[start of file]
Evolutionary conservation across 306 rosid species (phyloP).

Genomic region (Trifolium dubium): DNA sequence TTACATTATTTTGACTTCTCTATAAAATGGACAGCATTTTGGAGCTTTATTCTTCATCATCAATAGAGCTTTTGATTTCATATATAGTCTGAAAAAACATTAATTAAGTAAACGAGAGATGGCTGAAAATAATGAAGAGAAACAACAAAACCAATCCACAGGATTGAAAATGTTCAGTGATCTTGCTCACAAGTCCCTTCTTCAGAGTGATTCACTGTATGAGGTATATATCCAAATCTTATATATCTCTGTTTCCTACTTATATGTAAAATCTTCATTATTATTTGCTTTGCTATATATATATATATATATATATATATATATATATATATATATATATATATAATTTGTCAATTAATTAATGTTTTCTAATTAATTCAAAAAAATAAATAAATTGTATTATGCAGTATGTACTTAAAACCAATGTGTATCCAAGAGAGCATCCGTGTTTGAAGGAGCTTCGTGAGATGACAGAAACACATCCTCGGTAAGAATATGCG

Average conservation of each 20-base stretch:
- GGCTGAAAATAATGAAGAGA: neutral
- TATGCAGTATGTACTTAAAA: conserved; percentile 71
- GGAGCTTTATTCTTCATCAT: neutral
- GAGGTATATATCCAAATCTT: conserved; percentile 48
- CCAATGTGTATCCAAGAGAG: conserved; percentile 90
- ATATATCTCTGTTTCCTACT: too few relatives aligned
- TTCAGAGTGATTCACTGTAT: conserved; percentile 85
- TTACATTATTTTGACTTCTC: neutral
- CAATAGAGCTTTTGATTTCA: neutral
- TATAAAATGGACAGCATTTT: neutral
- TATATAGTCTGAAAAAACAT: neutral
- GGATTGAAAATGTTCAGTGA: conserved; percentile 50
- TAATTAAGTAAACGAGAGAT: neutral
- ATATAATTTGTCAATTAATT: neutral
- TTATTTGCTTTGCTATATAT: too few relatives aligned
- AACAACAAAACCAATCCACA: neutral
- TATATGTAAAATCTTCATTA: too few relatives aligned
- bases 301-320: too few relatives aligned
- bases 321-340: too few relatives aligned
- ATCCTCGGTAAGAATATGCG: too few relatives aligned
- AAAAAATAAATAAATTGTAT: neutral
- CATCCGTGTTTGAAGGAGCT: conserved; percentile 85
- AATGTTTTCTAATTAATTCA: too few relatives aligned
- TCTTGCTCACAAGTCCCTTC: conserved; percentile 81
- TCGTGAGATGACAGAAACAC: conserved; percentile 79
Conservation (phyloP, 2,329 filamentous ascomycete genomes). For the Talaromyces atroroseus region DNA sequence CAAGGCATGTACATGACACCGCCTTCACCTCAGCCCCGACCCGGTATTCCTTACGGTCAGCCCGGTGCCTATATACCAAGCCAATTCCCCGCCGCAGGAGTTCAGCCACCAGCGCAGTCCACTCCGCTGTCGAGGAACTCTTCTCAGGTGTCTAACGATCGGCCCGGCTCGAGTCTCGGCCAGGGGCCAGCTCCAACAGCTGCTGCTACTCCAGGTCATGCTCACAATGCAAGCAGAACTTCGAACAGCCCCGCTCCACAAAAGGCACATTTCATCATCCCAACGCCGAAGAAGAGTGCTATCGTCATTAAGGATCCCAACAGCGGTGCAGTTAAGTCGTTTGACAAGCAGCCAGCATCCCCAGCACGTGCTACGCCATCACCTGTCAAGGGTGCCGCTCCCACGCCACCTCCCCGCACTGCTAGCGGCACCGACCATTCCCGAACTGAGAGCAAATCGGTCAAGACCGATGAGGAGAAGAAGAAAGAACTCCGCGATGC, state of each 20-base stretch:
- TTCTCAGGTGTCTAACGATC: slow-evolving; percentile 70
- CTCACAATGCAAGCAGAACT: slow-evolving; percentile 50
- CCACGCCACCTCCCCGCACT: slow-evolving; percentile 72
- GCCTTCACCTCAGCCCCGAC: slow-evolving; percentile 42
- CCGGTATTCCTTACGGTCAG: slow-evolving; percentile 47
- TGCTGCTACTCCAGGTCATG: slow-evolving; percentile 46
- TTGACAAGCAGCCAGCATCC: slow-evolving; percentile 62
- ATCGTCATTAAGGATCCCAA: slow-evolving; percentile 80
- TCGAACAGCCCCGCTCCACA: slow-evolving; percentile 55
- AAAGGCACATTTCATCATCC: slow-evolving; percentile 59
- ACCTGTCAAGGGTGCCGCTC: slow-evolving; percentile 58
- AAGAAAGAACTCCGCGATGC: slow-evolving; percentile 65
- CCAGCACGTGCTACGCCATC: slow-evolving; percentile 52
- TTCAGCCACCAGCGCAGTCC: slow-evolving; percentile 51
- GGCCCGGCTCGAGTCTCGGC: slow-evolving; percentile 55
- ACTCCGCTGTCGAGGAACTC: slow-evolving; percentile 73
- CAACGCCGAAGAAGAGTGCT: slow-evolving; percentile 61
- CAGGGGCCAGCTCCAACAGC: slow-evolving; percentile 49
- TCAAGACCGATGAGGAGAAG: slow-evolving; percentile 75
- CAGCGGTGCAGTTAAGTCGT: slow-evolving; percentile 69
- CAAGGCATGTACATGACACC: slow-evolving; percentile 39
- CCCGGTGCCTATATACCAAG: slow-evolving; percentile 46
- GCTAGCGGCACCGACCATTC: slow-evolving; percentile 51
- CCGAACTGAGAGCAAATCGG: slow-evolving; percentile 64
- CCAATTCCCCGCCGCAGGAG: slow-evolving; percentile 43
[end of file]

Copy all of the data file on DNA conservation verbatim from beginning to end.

Evolutionary conservation across 306 rosid species (phyloP).

Genomic region (Trifolium dubium): DNA sequence TTACATTATTTTGACTTCTCTATAAAATGGACAGCATTTTGGAGCTTTATTCTTCATCATCAATAGAGCTTTTGATTTCATATATAGTCTGAAAAAACATTAATTAAGTAAACGAGAGATGGCTGAAAATAATGAAGAGAAACAACAAAACCAATCCACAGGATTGAAAATGTTCAGTGATCTTGCTCACAAGTCCCTTCTTCAGAGTGATTCACTGTATGAGGTATATATCCAAATCTTATATATCTCTGTTTCCTACTTATATGTAAAATCTTCATTATTATTTGCTTTGCTATATATATATATATATATATATATATATATATATATATATATATATATATAATTTGTCAATTAATTAATGTTTTCTAATTAATTCAAAAAAATAAATAAATTGTATTATGCAGTATGTACTTAAAACCAATGTGTATCCAAGAGAGCATCCGTGTTTGAAGGAGCTTCGTGAGATGACAGAAACACATCCTCGGTAAGAATATGCG

Average conservation of each 20-base stretch:
- GGCTGAAAATAATGAAGAGA: neutral
- TATGCAGTATGTACTTAAAA: conserved; percentile 71
- GGAGCTTTATTCTTCATCAT: neutral
- GAGGTATATATCCAAATCTT: conserved; percentile 48
- CCAATGTGTATCCAAGAGAG: conserved; percentile 90
- ATATATCTCTGTTTCCTACT: too few relatives aligned
- TTCAGAGTGATTCACTGTAT: conserved; percentile 85
- TTACATTATTTTGACTTCTC: neutral
- CAATAGAGCTTTTGATTTCA: neutral
- TATAAAATGGACAGCATTTT: neutral
- TATATAGTCTGAAAAAACAT: neutral
- GGATTGAAAATGTTCAGTGA: conserved; percentile 50
- TAATTAAGTAAACGAGAGAT: neutral
- ATATAATTTGTCAATTAATT: neutral
- TTATTTGCTTTGCTATATAT: too few relatives aligned
- AACAACAAAACCAATCCACA: neutral
- TATATGTAAAATCTTCATTA: too few relatives aligned
- bases 301-320: too few relatives aligned
- bases 321-340: too few relatives aligned
- ATCCTCGGTAAGAATATGCG: too few relatives aligned
- AAAAAATAAATAAATTGTAT: neutral
- CATCCGTGTTTGAAGGAGCT: conserved; percentile 85
- AATGTTTTCTAATTAATTCA: too few relatives aligned
- TCTTGCTCACAAGTCCCTTC: conserved; percentile 81
- TCGTGAGATGACAGAAACAC: conserved; percentile 79
Conservation (phyloP, 2,329 filamentous ascomycete genomes). For the Talaromyces atroroseus region DNA sequence CAAGGCATGTACATGACACCGCCTTCACCTCAGCCCCGACCCGGTATTCCTTACGGTCAGCCCGGTGCCTATATACCAAGCCAATTCCCCGCCGCAGGAGTTCAGCCACCAGCGCAGTCCACTCCGCTGTCGAGGAACTCTTCTCAGGTGTCTAACGATCGGCCCGGCTCGAGTCTCGGCCAGGGGCCAGCTCCAACAGCTGCTGCTACTCCAGGTCATGCTCACAATGCAAGCAGAACTTCGAACAGCCCCGCTCCACAAAAGGCACATTTCATCATCCCAACGCCGAAGAAGAGTGCTATCGTCATTAAGGATCCCAACAGCGGTGCAGTTAAGTCGTTTGACAAGCAGCCAGCATCCCCAGCACGTGCTACGCCATCACCTGTCAAGGGTGCCGCTCCCACGCCACCTCCCCGCACTGCTAGCGGCACCGACCATTCCCGAACTGAGAGCAAATCGGTCAAGACCGATGAGGAGAAGAAGAAAGAACTCCGCGATGC, state of each 20-base stretch:
- TTCTCAGGTGTCTAACGATC: slow-evolving; percentile 70
- CTCACAATGCAAGCAGAACT: slow-evolving; percentile 50
- CCACGCCACCTCCCCGCACT: slow-evolving; percentile 72
- GCCTTCACCTCAGCCCCGAC: slow-evolving; percentile 42
- CCGGTATTCCTTACGGTCAG: slow-evolving; percentile 47
- TGCTGCTACTCCAGGTCATG: slow-evolving; percentile 46
- TTGACAAGCAGCCAGCATCC: slow-evolving; percentile 62
- ATCGTCATTAAGGATCCCAA: slow-evolving; percentile 80
- TCGAACAGCCCCGCTCCACA: slow-evolving; percentile 55
- AAAGGCACATTTCATCATCC: slow-evolving; percentile 59
- ACCTGTCAAGGGTGCCGCTC: slow-evolving; percentile 58
- AAGAAAGAACTCCGCGATGC: slow-evolving; percentile 65
- CCAGCACGTGCTACGCCATC: slow-evolving; percentile 52
- TTCAGCCACCAGCGCAGTCC: slow-evolving; percentile 51
- GGCCCGGCTCGAGTCTCGGC: slow-evolving; percentile 55
- ACTCCGCTGTCGAGGAACTC: slow-evolving; percentile 73
- CAACGCCGAAGAAGAGTGCT: slow-evolving; percentile 61
- CAGGGGCCAGCTCCAACAGC: slow-evolving; percentile 49
- TCAAGACCGATGAGGAGAAG: slow-evolving; percentile 75
- CAGCGGTGCAGTTAAGTCGT: slow-evolving; percentile 69
- CAAGGCATGTACATGACACC: slow-evolving; percentile 39
- CCCGGTGCCTATATACCAAG: slow-evolving; percentile 46
- GCTAGCGGCACCGACCATTC: slow-evolving; percentile 51
- CCGAACTGAGAGCAAATCGG: slow-evolving; percentile 64
- CCAATTCCCCGCCGCAGGAG: slow-evolving; percentile 43